I just found a new, totally effective way to get my kids to pick up after themselves. I’m sure it’s not psychiatrist-recommended and I know it can’t last forever… but – hey – it’s working now and that’s all I care about for the moment.
So, the back story: a couple of weeks ago, I was trying to get the kids (ages 2 and 4) to pick up their Legos such before moving on to the next mess. As usual, they put away one or two things before getting distracted and going about their business. I tried encouraging them (“good job!”), standing over them (“now pick up that one…and that one…”), bribing them (“don’t you want to go to the playground later…?”), and yelling at them (you know how it goes), but they pretty much ignored me.
Out of desperation, I grabbed a metal musical triangle and said in my most steely voice: “If you don’t finish cleaning up right now, I’m going to ring this triangle.”
They looked up at me, wordless. Surprise –and concern – on their faces.
Sensing the shift of power in the room, I rolled with it. Lifting the triangle and metal beater, I said again with dead calm: “I mean it. I’m going to ring it.”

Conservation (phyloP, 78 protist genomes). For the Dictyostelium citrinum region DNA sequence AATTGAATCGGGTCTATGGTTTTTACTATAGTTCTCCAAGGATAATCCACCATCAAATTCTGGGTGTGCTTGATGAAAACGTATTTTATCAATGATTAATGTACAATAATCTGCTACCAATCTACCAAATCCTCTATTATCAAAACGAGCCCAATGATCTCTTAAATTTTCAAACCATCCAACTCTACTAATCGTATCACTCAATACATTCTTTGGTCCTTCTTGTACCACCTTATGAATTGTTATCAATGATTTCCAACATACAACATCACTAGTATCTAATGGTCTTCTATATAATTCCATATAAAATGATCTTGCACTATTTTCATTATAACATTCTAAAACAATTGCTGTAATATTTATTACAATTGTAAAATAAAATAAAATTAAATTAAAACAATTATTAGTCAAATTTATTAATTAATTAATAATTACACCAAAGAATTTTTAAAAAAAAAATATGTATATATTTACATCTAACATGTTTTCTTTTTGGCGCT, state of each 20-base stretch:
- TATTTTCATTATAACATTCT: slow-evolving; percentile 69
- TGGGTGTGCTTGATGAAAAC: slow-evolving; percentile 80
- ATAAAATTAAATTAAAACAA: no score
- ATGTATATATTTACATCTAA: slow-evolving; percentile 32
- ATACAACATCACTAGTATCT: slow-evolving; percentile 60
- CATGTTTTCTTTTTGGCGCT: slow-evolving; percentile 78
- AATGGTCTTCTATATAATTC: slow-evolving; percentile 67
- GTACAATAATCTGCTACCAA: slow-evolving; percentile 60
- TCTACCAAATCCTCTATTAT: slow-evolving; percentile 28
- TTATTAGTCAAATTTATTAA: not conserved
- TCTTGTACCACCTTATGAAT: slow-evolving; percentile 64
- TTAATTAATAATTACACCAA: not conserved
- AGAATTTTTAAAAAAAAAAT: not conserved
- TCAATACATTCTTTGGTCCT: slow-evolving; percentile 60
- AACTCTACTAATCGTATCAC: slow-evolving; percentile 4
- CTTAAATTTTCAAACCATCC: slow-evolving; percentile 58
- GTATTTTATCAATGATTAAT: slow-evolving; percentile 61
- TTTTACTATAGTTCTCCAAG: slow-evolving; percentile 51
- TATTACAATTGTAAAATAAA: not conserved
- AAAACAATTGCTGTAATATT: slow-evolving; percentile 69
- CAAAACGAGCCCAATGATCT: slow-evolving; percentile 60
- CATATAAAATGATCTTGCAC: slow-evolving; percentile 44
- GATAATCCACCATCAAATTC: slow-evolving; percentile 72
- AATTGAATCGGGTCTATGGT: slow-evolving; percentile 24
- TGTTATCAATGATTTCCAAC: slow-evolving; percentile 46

The four-year old shouted: “No, Mama! Don’t!” and scrambled to clean up the toys. Because the 2-year old does everything his brother does, he echoed, “No! Don’t!” and got busy too.
I wasn’t sure that it would work a second time, but it has. And a third and fourth. Of course, I only use it as a last resort since I don’t want its powers to wear off.
Lil’Dawg clearly suspects that nothing will happen if I ring the triangle, but he doesn’t dare test me. Only once when I said threateningly, “Do you want me to ring the triangle?” he answered ‘yes. But he watched my face carefully. When I moved to get it, he immediately cried, “No, no! I’m cleaning up!”
Actually, they haven’t even needed the triangle threat lately. I don’t know if the triangle has anything to do with it, but they’ve been much better about cleaning up.
I suppose if I were a more conscientious mother, I’d worry about the effect of scaring them with one of their own toys, but – meh. Twenty years from now, they may blame me for being unable to fulfill their dream of being a percussionist in the Philharmonic, but at least they’ll be tidy.
Okay, come on –let me feel the mama love…. What are the more, um, creative disciplining techniques that you’ve used with your kids?